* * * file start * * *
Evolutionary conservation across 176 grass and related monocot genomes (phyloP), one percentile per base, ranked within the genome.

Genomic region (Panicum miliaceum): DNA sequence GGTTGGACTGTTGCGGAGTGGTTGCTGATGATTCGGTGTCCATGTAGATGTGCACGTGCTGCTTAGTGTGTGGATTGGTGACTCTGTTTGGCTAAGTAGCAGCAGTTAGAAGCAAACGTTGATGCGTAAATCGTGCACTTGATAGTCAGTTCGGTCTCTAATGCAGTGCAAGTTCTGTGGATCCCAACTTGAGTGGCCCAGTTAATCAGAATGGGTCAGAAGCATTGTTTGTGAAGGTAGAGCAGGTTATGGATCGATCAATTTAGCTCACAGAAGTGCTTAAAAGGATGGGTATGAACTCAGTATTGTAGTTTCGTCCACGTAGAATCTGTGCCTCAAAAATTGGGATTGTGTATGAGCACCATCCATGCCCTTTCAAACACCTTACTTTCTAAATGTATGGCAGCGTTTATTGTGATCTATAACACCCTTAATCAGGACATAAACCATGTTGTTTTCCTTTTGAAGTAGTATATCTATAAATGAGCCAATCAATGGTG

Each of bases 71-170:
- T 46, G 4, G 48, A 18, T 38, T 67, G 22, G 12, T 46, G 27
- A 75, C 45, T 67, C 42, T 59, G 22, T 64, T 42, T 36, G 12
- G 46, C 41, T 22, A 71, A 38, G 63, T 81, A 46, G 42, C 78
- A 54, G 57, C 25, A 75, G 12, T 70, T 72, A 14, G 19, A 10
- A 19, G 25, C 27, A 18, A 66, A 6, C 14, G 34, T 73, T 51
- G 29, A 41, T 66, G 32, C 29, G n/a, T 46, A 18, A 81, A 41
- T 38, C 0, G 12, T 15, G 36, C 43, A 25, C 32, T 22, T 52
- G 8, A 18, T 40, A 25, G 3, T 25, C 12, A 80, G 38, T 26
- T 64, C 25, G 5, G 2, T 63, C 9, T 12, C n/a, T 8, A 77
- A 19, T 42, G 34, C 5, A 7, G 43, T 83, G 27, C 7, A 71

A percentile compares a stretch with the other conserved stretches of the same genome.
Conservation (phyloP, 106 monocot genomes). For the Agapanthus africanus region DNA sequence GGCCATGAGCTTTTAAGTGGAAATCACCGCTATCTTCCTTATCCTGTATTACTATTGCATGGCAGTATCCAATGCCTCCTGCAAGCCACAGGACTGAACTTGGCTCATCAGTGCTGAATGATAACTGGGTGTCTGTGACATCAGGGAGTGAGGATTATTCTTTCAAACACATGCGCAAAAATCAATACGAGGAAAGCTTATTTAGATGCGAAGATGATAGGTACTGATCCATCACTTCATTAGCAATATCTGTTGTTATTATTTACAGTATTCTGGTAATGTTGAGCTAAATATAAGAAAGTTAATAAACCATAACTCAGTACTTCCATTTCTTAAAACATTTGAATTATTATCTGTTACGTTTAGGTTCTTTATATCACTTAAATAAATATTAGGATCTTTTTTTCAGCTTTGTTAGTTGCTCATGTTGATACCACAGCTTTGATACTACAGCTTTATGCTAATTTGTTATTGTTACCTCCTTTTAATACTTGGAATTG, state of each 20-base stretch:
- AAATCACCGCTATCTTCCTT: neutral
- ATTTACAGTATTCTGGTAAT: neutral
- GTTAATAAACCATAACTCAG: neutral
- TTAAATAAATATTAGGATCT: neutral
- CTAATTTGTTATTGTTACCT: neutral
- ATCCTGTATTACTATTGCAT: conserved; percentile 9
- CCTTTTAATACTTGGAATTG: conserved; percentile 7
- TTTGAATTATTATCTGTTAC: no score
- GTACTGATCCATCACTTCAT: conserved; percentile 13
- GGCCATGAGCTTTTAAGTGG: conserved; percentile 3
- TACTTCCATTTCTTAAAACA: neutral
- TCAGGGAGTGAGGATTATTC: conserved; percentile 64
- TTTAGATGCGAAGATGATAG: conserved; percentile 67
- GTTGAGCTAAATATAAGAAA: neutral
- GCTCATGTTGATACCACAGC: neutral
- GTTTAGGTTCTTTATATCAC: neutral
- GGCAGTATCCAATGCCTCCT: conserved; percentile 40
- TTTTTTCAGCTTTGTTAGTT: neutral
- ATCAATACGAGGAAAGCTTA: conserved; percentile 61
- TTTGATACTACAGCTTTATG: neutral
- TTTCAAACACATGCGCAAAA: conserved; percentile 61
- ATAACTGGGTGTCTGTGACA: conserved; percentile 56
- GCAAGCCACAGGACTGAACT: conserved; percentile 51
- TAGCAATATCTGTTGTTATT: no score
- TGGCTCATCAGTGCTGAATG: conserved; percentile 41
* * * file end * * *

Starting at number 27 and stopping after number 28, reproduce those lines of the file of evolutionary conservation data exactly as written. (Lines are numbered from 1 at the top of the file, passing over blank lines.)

- TCAGGGAGTGAGGATTATTC: conserved; percentile 64
- TTTAGATGCGAAGATGATAG: conserved; percentile 67